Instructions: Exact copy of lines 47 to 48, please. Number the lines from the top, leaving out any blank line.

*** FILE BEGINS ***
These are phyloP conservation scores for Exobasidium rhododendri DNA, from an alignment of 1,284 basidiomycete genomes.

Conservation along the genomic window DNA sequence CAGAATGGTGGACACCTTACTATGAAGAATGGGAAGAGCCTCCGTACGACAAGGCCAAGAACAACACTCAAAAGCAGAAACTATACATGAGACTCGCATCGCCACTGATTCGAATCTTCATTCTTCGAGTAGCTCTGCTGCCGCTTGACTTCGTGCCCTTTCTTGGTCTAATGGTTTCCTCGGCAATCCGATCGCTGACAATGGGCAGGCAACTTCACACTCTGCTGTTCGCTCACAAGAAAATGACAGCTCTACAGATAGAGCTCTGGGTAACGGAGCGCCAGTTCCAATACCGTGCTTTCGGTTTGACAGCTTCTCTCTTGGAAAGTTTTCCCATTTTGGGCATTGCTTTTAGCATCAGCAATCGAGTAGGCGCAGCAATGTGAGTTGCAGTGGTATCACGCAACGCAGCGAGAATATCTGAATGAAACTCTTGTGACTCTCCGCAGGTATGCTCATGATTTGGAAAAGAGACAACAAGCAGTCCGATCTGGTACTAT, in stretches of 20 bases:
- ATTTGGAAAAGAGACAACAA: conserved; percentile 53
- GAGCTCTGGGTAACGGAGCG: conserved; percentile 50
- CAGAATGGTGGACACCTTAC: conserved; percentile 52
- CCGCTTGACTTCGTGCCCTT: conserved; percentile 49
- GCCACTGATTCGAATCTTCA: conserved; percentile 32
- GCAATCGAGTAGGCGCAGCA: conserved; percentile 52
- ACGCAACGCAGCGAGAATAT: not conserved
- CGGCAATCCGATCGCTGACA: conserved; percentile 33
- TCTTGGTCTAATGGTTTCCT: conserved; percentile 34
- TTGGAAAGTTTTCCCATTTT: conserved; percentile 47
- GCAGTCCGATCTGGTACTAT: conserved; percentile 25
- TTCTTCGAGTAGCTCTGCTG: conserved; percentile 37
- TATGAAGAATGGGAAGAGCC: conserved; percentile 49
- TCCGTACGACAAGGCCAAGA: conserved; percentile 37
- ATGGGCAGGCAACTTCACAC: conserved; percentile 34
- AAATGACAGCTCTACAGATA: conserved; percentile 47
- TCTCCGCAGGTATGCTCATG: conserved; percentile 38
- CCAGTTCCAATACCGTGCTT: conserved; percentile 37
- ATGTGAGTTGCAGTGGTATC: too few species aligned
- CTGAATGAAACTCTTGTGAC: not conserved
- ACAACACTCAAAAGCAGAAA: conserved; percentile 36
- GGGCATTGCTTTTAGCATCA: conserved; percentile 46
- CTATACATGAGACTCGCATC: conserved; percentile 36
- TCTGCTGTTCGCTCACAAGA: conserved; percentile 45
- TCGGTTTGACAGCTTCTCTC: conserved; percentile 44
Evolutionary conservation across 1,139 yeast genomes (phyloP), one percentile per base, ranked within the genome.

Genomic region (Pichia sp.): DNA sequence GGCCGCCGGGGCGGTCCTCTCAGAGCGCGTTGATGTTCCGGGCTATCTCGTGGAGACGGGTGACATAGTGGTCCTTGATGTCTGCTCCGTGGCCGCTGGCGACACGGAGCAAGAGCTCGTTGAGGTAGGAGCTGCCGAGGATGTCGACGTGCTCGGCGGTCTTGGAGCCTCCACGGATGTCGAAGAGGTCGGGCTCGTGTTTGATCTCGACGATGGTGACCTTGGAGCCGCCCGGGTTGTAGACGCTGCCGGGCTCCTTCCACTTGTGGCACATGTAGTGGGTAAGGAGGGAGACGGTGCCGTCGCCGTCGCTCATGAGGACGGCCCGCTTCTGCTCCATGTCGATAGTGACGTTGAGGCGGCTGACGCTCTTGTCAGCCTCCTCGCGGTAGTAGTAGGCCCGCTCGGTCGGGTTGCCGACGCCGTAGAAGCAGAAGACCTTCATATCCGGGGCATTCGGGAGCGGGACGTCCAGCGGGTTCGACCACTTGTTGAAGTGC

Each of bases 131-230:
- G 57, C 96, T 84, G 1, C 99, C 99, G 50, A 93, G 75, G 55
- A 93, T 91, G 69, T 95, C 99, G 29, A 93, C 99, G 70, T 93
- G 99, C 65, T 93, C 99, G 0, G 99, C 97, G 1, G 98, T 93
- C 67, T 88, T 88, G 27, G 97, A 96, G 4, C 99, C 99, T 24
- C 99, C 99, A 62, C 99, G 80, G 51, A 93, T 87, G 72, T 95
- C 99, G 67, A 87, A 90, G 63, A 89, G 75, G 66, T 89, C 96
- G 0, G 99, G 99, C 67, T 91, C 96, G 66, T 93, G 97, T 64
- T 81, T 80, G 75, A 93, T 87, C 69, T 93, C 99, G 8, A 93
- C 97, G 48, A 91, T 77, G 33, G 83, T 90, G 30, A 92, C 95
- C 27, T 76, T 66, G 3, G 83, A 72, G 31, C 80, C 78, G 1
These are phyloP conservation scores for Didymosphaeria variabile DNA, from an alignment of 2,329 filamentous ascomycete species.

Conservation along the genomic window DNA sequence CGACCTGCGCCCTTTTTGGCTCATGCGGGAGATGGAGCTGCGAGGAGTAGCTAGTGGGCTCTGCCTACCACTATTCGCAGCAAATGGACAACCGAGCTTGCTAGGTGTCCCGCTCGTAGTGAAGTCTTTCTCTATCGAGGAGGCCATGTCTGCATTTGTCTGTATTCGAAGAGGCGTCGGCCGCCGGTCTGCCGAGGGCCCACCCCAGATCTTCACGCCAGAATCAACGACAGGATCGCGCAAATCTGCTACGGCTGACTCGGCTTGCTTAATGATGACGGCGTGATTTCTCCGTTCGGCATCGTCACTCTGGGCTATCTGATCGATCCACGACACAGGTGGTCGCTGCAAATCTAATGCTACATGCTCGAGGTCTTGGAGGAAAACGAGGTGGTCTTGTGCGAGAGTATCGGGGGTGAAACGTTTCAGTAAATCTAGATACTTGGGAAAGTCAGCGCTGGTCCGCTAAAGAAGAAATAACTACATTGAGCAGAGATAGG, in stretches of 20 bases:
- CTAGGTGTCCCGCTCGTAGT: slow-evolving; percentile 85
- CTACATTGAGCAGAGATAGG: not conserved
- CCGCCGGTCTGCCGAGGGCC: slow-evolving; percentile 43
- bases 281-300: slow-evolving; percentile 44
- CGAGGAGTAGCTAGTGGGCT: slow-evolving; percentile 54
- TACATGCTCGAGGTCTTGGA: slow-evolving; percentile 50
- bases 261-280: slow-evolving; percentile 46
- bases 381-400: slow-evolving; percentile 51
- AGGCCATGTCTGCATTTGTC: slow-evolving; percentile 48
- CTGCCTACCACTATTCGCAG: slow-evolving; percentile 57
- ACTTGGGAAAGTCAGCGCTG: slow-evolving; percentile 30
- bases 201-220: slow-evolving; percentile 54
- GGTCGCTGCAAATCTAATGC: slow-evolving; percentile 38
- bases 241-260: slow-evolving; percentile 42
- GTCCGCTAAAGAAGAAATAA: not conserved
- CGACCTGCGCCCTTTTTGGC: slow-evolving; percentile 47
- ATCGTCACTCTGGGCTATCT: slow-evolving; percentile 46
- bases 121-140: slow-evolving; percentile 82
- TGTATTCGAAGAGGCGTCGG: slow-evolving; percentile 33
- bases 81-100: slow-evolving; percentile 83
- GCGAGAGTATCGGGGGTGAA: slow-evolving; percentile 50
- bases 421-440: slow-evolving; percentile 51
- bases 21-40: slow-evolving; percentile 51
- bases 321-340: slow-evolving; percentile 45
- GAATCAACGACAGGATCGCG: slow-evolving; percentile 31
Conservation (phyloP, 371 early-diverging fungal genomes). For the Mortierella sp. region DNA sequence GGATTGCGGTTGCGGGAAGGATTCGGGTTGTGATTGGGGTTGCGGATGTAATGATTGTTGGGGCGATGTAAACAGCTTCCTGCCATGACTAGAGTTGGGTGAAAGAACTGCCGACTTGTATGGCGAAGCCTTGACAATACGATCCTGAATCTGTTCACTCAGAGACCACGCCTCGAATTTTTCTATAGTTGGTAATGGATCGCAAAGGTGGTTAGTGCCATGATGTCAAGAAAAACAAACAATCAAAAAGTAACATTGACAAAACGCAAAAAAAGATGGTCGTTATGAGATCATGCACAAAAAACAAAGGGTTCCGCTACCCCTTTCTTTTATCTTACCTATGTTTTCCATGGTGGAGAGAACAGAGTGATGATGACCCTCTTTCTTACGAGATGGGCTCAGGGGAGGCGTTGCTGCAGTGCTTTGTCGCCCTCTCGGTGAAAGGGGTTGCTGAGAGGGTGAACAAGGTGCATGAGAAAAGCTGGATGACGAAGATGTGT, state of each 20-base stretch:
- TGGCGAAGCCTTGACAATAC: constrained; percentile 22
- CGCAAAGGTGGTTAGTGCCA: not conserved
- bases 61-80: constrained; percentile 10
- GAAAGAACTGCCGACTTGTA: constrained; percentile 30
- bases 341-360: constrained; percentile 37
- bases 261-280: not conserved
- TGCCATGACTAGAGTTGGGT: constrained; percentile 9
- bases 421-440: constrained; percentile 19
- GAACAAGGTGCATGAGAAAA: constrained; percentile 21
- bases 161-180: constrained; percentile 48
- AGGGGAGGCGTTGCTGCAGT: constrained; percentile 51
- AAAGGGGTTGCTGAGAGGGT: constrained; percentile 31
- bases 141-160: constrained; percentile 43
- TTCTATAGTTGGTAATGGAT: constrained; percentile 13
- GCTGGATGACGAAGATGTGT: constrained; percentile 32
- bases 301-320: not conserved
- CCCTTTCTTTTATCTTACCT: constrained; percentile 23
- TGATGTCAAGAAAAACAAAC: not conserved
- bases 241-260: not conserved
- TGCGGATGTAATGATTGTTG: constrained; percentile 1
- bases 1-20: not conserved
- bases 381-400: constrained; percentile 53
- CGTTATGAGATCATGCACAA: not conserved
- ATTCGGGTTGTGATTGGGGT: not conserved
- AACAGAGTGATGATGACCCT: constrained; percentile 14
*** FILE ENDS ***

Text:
- CGAGGAGTAGCTAGTGGGCT: slow-evolving; percentile 54
- TACATGCTCGAGGTCTTGGA: slow-evolving; percentile 50